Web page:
Hindu mythology is filled with incredible tales, stories mythologies and most importantly written texts.
In previous articles, we covered the Mahabharata and the countless powerful weapons described in it.
According to Ancient Hindu history –one of the most extensive on the planet– their ancient sacred texts called the ‘Vedas’ speak of incredible flying ships that visited our planet over 6000 years ago.
The Pushpaka vimana flying in the sky. Image Credit: Wikimedia Commons.Public Domain
In this article, we take a look at the Vimana, more specifically, the ancient Pushpaka Vimana, a powerful ancient flying vehicle described in Hindu texts and Sanskrit epics.
The Pushpaka Vimana of king Ravana (who captured the Vimana from Lord Kubera; and Rama returned it to Kubera) is the most quoted example of a vimana.
Vimanas are also mentioned in Jain texts—Jainism, an ancient Indian religion.
If we take a look at ancient Sanskrit and the etymology of the Vimana, we will find that it means “measuring out, traversing” or “having been measured out”.
Reference to the ancient Vimana can be found in the Mahabharata, which is one of the two major Sanskrit epics of ancient India:
“At Rama`s behest, the magnificent chariot rose up to a mountain of cloud with a tremendous din. Another passage reads: Bhima flew with his Vimana on an enormous ray which was as brilliant as the sun and made a noise like the thunder of a storm.
Author Monier Monier-Williams—the second Boden Professor of Sanskrit at Oxford University describes the Ancient Vimana as “a car or a chariot of the gods, any self-moving aerial car sometimes serving as a seat or throne, sometimes self-moving and carrying its occupant through the air; other descriptions make the Vimana more like a house or palace, and one kind is said to be seven stories high,” quoting the Pushpaka Vimana as one of the most worthy examples.
In modern languages, Vimana is usually translated to aircraft.
In many depictions of Vimana, we see these powerful, alleged machines, depicted as being as big as a temple.
Sculpture of the Pushpaka Vimana, as a temple flying in the sky. Image Credit: Wikimedia Commons.CC BY-SA 4.0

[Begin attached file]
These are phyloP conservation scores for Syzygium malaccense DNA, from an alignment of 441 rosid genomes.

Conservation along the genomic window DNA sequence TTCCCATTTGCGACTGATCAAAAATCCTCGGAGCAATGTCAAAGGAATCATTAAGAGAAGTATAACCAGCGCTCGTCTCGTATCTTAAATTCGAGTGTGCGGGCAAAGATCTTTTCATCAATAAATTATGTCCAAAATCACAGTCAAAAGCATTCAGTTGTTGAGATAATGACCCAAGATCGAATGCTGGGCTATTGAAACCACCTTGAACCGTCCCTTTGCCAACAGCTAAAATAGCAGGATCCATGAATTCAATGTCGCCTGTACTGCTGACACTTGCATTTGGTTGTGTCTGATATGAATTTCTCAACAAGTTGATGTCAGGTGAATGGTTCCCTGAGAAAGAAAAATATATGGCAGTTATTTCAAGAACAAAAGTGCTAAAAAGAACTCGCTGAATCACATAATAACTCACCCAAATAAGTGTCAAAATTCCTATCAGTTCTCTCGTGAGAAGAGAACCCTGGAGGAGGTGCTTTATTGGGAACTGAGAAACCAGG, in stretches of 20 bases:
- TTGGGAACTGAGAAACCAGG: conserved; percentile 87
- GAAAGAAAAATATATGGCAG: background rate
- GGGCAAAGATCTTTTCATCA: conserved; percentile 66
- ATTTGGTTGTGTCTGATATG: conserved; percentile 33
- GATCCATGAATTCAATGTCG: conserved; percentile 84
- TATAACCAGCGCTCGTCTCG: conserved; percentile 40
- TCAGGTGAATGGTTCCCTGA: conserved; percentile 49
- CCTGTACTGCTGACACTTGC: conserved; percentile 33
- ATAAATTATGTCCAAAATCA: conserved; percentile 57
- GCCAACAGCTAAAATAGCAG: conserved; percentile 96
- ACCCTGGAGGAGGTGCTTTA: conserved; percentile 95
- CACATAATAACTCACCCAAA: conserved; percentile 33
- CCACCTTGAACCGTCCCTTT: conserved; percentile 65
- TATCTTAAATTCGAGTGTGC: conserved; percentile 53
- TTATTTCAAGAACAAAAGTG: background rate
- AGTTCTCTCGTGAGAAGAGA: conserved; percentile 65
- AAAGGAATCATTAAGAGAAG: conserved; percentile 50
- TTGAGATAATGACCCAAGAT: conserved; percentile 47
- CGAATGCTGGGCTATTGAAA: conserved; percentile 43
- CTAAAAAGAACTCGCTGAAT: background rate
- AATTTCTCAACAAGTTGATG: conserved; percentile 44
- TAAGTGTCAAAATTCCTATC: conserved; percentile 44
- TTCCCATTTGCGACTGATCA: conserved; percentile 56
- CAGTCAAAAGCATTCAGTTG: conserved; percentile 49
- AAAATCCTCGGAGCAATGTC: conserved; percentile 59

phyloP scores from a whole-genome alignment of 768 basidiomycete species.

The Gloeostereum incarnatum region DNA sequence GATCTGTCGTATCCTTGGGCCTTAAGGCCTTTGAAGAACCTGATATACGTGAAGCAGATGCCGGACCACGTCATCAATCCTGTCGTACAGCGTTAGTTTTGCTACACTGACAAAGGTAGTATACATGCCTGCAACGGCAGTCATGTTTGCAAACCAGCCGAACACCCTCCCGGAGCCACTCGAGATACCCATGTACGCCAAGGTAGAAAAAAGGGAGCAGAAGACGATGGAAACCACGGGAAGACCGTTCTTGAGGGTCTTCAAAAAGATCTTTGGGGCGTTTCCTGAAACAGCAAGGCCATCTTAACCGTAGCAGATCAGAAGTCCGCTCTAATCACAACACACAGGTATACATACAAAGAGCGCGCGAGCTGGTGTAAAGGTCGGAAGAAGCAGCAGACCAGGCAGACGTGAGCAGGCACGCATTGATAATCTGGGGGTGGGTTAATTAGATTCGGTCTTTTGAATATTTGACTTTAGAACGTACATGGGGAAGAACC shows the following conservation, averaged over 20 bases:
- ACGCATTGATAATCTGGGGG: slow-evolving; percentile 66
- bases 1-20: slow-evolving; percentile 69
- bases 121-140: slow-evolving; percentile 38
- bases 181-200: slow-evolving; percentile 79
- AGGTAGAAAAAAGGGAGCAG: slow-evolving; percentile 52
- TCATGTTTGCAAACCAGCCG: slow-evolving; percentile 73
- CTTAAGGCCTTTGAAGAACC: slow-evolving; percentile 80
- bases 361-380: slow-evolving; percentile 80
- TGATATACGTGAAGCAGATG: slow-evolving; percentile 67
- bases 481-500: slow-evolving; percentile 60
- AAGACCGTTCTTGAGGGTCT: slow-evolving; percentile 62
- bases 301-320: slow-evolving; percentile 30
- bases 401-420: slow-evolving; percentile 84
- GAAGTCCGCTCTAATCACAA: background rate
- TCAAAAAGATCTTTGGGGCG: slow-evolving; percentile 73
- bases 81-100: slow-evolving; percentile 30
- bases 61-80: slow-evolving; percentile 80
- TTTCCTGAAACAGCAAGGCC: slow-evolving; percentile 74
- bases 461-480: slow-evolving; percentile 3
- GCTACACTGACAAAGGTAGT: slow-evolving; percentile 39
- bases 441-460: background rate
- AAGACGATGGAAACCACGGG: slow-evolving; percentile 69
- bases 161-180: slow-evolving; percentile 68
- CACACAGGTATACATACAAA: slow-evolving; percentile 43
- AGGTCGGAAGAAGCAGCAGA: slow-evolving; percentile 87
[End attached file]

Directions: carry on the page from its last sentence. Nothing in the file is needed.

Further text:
The Vimana predecessor
In ancient Sanskrit Epics, the Vimana were the so-called flying chariots used by a number of different ancient Gods.
Various Vedic deities are described as using, flying, wheeled chariots to move from one place to another.
Some verses of ancient texts have been interpreted by different authors as evidence of ‘mechanical birds’.
In the Rigveda (an ancient Indian collection of Vedic Sanskrit hymns), for example, we find the following description:
“Dark the descent: the birds are golden-coloured; up to the heaven they fly robed in the waters. Again, descend they from the seat of Order, and all the earth is moistened with their fatness. Twelve are the fellies, and the wheel is single; three are the naves. What man hath understood it? Therein are set together spokes three hundred and sixty, which in nowise can be loosened.”—The Hymns of the Rigveda by Ralph Thomas Hotchkin Griffith.
According to Swami Dayananda Saraswati— a renowned scholar of the Vedic lore and Sanskrit language—the ancient Vimana were powerful spacecraft:
“jumping into space speedily with a craft using fire and water … containing twelve stamghas (pillars), one wheel, three machines, 300 pivots, and 60 instruments.”—A critical study of the work “vymanika shastra”.
The Pushpaka Vimana
The Pushpaka Vimana is usually described as a mythological flying palace or chariot.
In the Ramayana, we find another extraordinary description of the Vimana, more specifically the Pushpaka Vimana:
“The Pushpaka Vimana that resembles the Sun and belongs to my brother was brought by the powerful Ravana; that aerial and excellent Vimana going everywhere at will … that chariot resembling a bright cloud in the sky … and the King [Rama] got in, and the excellent chariot at the command of the Raghira, rose up into the higher atmosphere.'”
The Pushpaka Vimana appears as the first flying vimana mentioned in existing Hindu texts. The powerful Pushpaka Vimana was built e by Vishwakarma for Brahma, the Hindu god of creation. This Vimana was later given by Brahma to Kubera, the God of wealth. Eventually, the Pushpaka Vimana was stolen, along with Lanka, by his half-brother, king Ravana.
Featured Image Credit: Leon Tukker